Last week, game developer Tommy Refenes publicly called Apple's app store "awful" and "horrible." This week, Apple yanked his game from their store.
There are a couple of reasons that may have compelled Apple to remove Zits & Giggles, a pimple-popping game for the iPhone and iPod Touch, from the App store:
Possibility 1: Its co-creator did spend five minutes at last week's Game Developers Conference "Indie Gamemakers Rant" to declare that he "absolutely fucking hate[s] the iPhone app store." He likened the iPhone gaming market to that served by the low-quality Tiger handheld gaming systems of the 80s and 90s, handheld devices that played crude Mega Man and Street Fighter games.
Possibility 2: Zits & Giggles' creators also kept raising the price of their game — as an experiment — up to $400 as of last week.
But Apple hasn't offered Refenes any clues, leaving him only with theories. "They gave me no explanation at all as to why they took it down," the developer told Kotaku after trying to get an explanation from Apple all week. "I'm guessing they are mad that I said their store sucks and the iPhone is a Tiger handheld and they took it down."
Apple has not responded to Kotaku's request for comment
Zits & Giggles was launched in March 2009. Zits & Giggles is a simple pimple-popping game. It was co-developed by handful of game makers, including Refenes and Adam Atomic, the developer of the hit iPhone game Canabalt. The group made the game as a lark, a sentiment that was clear from the summary of the game that used to appear on the App store:
Will you continue to embrace good taste and sensibility, or will you have the courage and the fortitude to go above and beyond your duties as a patriotic citizen? This cultural milestone is not only the FIRST* but the MOST ADVANCED dermatological simulator ever released on the iPhone and iPod Touch.
Few people perusing the App store had any interest in Zits & Giggles in March of 2009. According to Refenes, sales were negligible.
In his rant last week, Refenes explained that, about five months ago, he raised the price to $15. It was an experiment. On the day he raised the price, three people bought the game. He said he raised the price to $50, and four more people bought it. Refenes was inspired and convinced that people who buy games from the App store aren't good at sniffing out good games. He would keep raising the price to see how many more people would buy the game. Fourteen people bought the game at $299 in February, he said.
On Monday, March 15, the day Zits & Giggles was removed from the App store, someone bought the game for $400, he told Kotaku.
One day after the removal, Refenes received an e-mail from an Apple official. The note, subject-lined "Your App Store submission Zits & Giggles," began with "We have been trying to reach you" along with a phone number to call but did not refer to the game's removal. After receiving the e-mail, Refenes figured out that his game had been pulled. He's been trying to get Apple to talk to him, by phone or e-mail, ever since.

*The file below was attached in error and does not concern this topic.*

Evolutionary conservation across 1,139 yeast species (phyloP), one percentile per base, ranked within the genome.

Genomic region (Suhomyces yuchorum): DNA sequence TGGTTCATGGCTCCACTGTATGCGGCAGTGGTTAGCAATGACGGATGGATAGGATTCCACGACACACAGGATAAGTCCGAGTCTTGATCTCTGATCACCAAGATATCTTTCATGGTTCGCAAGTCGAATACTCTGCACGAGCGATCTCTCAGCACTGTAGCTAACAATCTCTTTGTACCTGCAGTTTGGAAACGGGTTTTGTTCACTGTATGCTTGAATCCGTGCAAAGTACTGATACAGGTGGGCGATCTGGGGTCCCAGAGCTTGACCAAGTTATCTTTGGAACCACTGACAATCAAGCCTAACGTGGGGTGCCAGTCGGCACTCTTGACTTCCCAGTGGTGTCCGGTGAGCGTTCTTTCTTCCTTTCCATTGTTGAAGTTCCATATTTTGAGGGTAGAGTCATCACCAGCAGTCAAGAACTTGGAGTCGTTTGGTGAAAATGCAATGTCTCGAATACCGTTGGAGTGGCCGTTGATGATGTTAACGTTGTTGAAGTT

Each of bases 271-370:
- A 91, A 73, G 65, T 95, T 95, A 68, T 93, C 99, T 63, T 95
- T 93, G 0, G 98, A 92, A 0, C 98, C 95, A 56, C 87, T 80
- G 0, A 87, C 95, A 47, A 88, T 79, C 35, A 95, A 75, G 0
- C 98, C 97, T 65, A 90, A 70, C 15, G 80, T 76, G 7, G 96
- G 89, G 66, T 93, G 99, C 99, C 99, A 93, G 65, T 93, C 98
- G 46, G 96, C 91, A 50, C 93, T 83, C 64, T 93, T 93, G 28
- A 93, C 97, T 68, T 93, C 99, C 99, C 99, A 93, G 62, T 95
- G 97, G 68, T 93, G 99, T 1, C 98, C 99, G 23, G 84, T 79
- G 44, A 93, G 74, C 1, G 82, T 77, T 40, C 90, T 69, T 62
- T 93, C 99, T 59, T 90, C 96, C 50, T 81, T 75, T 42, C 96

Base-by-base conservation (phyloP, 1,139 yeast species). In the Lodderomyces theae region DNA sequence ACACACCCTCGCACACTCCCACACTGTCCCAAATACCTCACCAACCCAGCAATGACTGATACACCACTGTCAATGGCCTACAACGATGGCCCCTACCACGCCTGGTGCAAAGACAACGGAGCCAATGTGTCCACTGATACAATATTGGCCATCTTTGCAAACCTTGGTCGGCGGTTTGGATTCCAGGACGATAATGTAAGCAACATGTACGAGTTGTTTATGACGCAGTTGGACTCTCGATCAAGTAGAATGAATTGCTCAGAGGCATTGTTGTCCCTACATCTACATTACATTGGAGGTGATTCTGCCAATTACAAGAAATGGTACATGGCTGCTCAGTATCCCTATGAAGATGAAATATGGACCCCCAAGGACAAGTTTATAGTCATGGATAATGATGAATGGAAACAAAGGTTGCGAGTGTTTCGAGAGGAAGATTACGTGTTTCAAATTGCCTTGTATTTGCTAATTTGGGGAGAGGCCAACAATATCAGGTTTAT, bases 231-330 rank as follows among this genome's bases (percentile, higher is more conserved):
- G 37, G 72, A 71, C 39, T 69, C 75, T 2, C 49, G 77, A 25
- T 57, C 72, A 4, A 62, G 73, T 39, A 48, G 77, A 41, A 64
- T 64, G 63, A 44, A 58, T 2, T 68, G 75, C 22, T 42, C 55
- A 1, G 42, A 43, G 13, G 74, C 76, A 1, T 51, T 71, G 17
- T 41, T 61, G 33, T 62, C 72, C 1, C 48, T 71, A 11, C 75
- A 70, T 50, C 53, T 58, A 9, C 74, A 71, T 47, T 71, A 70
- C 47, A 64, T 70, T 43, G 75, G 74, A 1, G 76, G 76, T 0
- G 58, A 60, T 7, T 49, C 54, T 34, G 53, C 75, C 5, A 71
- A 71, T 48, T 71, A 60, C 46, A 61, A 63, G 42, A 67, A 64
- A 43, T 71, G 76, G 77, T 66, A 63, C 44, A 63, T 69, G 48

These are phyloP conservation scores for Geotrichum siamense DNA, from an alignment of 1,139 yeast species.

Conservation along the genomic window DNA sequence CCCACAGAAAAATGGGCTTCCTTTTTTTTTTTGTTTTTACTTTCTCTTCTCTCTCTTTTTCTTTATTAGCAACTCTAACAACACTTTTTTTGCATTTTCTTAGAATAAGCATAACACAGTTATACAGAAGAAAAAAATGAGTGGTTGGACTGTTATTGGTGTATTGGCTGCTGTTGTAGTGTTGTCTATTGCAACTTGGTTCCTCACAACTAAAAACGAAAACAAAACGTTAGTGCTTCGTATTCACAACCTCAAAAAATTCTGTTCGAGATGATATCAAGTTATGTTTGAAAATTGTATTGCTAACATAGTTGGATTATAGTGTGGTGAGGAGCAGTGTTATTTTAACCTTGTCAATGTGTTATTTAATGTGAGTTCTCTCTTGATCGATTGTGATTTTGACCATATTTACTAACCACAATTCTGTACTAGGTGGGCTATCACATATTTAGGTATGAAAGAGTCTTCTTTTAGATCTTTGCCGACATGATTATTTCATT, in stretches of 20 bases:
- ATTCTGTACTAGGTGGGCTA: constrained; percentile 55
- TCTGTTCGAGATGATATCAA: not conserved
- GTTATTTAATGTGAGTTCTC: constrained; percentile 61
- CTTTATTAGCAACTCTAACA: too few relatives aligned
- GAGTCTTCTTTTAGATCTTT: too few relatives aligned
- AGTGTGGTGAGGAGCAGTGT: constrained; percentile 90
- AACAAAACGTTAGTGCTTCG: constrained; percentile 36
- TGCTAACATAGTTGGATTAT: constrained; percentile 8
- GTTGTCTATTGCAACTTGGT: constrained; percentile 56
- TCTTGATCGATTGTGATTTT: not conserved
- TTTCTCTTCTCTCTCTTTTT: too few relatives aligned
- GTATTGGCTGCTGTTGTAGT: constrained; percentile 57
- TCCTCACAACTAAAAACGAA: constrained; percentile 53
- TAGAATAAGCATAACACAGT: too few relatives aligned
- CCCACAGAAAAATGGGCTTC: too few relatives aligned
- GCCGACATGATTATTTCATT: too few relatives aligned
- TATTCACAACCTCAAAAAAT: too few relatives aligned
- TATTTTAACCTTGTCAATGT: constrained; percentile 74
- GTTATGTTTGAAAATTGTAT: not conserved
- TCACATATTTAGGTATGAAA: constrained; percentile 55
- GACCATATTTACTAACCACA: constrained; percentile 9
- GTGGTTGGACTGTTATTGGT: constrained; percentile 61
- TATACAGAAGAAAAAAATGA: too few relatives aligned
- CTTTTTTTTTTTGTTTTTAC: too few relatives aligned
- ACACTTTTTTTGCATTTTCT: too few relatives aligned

Refenes, who is also part of the development team for the anticipated PC, Xbox 360 and Wii downloadable game Super Meat Boy, told Kotaku that he does not believe his game broke any App store rules.
Kotaku has sought clarification from Apple about whether the pricing experiment, which would have cost consumers far more money than Zits & Giggles is worth, violates any App store pricing rules. In 2008, Apple removed an app called I Am Rich that charged people $1000 for essentially nothing.
At the Game Developers Conference, Refenes called the App store to the "Tiger handheld game of this generation," a platform on which big brands are sold but where game quality is not the consumers' priority. The pricing experiment had confirmed this, he told his fellow game creators: "My conclusion to all of this is that the people you're selling games to on the App store, they're not necessarily gamers. There are some games that sell very well on the App store, but for the most part, when you have stuff like Street Fighter and Assassin's Creed, the are a way to sell a brand, just like the Tiger handhelds were. "
It is easy to believe that Refenes' March 10, 2010 rant, delivered a year after the game was launched and several months after the price started to climb, was the impetus for the removal of Zits & Giggles from the App store. But whether Apple made its move on March 15 due to discovering the app via the rant or to punish a trash-talking developer will remain a mystery until Apple speaks up.